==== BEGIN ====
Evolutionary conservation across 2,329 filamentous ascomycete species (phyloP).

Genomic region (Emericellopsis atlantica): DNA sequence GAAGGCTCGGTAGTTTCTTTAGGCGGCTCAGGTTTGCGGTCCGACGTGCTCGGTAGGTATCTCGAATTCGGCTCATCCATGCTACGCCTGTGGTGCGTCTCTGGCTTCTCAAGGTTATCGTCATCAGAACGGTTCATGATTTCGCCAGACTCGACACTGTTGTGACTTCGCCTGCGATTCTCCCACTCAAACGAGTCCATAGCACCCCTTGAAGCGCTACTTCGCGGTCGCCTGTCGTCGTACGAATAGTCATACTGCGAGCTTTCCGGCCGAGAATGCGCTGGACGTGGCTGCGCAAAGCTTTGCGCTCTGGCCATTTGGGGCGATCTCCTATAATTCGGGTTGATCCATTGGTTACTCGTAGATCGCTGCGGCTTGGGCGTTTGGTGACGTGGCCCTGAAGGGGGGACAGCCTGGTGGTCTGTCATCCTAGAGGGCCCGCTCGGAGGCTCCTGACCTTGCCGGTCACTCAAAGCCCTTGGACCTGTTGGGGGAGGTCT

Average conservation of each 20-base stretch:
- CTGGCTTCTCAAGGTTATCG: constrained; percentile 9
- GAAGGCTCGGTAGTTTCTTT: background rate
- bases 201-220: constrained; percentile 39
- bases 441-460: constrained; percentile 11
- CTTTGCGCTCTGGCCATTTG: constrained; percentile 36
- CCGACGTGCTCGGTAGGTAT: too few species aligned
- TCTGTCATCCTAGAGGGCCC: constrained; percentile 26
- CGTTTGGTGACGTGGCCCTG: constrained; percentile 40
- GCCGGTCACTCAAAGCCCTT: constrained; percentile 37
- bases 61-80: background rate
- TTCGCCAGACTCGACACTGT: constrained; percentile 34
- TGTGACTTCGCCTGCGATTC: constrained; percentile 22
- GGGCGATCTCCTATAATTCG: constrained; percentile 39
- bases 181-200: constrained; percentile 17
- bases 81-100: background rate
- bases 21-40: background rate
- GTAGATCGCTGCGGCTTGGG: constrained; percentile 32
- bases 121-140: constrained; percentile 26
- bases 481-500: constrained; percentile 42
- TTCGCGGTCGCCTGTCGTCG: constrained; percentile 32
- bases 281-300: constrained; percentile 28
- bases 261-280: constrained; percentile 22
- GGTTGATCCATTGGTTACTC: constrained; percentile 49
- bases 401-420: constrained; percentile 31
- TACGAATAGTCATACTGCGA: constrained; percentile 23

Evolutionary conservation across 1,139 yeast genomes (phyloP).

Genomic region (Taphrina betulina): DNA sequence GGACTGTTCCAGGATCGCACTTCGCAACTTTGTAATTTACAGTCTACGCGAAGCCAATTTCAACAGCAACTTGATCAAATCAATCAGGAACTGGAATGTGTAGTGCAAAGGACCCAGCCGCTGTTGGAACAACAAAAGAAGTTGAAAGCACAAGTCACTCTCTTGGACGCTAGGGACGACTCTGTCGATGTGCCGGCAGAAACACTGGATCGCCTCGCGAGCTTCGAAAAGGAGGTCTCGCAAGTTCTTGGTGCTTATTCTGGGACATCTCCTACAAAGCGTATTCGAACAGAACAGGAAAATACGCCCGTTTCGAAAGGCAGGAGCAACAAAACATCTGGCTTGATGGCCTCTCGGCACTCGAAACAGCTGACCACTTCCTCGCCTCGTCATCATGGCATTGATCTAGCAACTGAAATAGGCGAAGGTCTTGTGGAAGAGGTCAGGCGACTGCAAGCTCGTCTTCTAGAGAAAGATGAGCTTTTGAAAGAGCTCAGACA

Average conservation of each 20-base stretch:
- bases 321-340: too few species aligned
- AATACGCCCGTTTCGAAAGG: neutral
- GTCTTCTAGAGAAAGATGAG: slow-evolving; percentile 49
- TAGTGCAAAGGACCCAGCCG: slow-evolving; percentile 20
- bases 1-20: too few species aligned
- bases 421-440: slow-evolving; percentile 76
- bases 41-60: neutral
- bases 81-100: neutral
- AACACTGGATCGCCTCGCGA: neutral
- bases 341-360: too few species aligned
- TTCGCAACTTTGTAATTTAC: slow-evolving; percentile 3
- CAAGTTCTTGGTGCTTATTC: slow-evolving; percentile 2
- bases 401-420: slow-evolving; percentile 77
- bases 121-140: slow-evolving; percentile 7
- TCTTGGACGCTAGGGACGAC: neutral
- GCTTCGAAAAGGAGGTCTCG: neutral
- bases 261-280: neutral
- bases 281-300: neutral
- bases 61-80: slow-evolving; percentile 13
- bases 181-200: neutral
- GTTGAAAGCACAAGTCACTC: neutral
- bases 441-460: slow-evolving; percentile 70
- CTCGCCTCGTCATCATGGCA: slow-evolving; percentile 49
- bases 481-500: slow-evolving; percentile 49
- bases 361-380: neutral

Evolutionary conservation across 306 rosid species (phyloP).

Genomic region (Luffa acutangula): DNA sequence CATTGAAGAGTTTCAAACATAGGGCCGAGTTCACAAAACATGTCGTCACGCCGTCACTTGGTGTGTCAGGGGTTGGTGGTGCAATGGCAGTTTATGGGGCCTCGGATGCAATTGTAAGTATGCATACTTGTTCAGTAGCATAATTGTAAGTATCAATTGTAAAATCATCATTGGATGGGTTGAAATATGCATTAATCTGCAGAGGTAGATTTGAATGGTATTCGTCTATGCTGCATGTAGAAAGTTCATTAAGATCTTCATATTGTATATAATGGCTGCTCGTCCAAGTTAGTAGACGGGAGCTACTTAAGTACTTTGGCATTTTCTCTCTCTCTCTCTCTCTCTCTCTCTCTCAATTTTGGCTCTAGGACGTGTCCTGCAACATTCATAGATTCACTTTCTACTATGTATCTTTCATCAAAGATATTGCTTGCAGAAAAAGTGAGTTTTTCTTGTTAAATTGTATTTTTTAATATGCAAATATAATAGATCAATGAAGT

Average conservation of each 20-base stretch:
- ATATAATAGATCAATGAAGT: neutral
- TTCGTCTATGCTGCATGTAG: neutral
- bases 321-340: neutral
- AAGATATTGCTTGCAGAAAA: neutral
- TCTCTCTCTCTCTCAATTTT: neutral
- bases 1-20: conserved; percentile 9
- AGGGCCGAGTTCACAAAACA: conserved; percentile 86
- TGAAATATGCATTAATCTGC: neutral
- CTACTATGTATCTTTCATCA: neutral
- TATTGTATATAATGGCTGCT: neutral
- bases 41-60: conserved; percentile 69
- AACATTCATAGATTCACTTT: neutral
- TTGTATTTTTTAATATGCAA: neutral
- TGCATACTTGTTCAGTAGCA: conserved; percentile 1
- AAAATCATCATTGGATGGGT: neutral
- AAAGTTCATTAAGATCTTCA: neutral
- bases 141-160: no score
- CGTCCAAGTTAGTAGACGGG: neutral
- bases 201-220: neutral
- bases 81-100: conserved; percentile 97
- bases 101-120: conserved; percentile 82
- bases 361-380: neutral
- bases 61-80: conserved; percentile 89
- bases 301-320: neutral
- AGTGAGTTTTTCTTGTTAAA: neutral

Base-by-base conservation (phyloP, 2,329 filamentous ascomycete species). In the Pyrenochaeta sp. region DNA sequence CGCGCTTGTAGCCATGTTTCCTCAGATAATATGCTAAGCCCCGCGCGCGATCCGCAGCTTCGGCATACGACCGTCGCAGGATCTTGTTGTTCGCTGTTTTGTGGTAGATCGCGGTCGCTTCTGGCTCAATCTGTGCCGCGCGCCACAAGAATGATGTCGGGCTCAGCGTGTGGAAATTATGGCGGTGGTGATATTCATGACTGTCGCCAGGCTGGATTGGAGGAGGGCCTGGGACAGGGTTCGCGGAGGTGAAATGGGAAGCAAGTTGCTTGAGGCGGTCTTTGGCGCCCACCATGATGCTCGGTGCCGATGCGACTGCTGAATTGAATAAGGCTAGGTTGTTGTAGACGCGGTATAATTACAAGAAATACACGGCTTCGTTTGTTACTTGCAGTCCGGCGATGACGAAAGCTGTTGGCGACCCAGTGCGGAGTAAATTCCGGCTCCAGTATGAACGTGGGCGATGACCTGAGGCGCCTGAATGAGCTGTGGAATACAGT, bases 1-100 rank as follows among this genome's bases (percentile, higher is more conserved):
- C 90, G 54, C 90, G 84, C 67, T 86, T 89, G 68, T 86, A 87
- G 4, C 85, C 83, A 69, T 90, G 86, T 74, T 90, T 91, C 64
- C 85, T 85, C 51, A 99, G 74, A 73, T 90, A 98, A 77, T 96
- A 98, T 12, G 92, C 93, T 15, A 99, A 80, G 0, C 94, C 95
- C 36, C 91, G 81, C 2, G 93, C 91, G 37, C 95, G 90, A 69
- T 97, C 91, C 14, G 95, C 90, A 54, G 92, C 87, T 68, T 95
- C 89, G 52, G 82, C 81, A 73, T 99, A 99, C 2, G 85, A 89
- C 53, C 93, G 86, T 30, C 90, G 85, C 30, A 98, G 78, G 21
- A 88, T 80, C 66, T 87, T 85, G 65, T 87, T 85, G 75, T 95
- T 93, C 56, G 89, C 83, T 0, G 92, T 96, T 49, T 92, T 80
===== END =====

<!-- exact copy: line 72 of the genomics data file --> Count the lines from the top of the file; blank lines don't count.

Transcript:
- TTGTATTTTTTAATATGCAA: neutral